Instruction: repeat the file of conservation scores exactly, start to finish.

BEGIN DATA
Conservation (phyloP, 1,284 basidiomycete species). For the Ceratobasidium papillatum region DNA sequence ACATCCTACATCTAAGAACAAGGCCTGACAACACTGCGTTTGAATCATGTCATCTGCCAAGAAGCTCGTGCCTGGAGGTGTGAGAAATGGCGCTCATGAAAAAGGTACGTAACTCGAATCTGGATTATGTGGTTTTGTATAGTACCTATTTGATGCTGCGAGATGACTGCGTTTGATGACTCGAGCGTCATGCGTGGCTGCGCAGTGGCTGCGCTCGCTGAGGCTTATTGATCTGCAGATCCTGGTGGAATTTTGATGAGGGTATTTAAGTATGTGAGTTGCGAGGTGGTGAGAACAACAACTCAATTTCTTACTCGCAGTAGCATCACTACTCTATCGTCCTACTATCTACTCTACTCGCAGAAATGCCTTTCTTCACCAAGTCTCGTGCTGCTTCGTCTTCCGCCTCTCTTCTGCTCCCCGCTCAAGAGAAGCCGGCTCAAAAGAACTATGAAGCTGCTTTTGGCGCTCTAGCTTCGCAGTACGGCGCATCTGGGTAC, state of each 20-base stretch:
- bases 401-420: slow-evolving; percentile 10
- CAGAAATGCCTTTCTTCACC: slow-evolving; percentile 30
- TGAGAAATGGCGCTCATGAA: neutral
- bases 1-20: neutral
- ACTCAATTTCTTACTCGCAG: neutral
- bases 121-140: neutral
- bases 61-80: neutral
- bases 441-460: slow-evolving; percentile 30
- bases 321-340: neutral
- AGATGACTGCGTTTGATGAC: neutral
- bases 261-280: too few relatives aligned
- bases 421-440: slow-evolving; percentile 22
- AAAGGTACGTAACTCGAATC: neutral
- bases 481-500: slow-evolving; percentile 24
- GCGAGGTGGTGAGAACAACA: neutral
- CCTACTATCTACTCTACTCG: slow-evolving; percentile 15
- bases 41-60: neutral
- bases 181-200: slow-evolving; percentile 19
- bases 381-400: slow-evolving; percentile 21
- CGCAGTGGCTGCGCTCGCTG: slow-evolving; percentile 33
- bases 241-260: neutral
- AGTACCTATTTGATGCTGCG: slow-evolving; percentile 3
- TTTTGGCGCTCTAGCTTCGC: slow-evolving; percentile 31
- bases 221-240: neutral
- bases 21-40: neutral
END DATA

Conservation (phyloP, 1,284 basidiomycete species). For the Ceratobasidium papillatum region DNA sequence ACATCCTACATCTAAGAACAAGGCCTGACAACACTGCGTTTGAATCATGTCATCTGCCAAGAAGCTCGTGCCTGGAGGTGTGAGAAATGGCGCTCATGAAAAAGGTACGTAACTCGAATCTGGATTATGTGGTTTTGTATAGTACCTATTTGATGCTGCGAGATGACTGCGTTTGATGACTCGAGCGTCATGCGTGGCTGCGCAGTGGCTGCGCTCGCTGAGGCTTATTGATCTGCAGATCCTGGTGGAATTTTGATGAGGGTATTTAAGTATGTGAGTTGCGAGGTGGTGAGAACAACAACTCAATTTCTTACTCGCAGTAGCATCACTACTCTATCGTCCTACTATCTACTCTACTCGCAGAAATGCCTTTCTTCACCAAGTCTCGTGCTGCTTCGTCTTCCGCCTCTCTTCTGCTCCCCGCTCAAGAGAAGCCGGCTCAAAAGAACTATGAAGCTGCTTTTGGCGCTCTAGCTTCGCAGTACGGCGCATCTGGGTAC, state of each 20-base stretch:
- bases 401-420: slow-evolving; percentile 10
- CAGAAATGCCTTTCTTCACC: slow-evolving; percentile 30
- TGAGAAATGGCGCTCATGAA: neutral
- bases 1-20: neutral
- ACTCAATTTCTTACTCGCAG: neutral
- bases 121-140: neutral
- bases 61-80: neutral
- bases 441-460: slow-evolving; percentile 30
- bases 321-340: neutral
- AGATGACTGCGTTTGATGAC: neutral
- bases 261-280: too few relatives aligned
- bases 421-440: slow-evolving; percentile 22
- AAAGGTACGTAACTCGAATC: neutral
- bases 481-500: slow-evolving; percentile 24
- GCGAGGTGGTGAGAACAACA: neutral
- CCTACTATCTACTCTACTCG: slow-evolving; percentile 15
- bases 41-60: neutral
- bases 181-200: slow-evolving; percentile 19
- bases 381-400: slow-evolving; percentile 21
- CGCAGTGGCTGCGCTCGCTG: slow-evolving; percentile 33
- bases 241-260: neutral
- AGTACCTATTTGATGCTGCG: slow-evolving; percentile 3
- TTTTGGCGCTCTAGCTTCGC: slow-evolving; percentile 31
- bases 221-240: neutral
- bases 21-40: neutral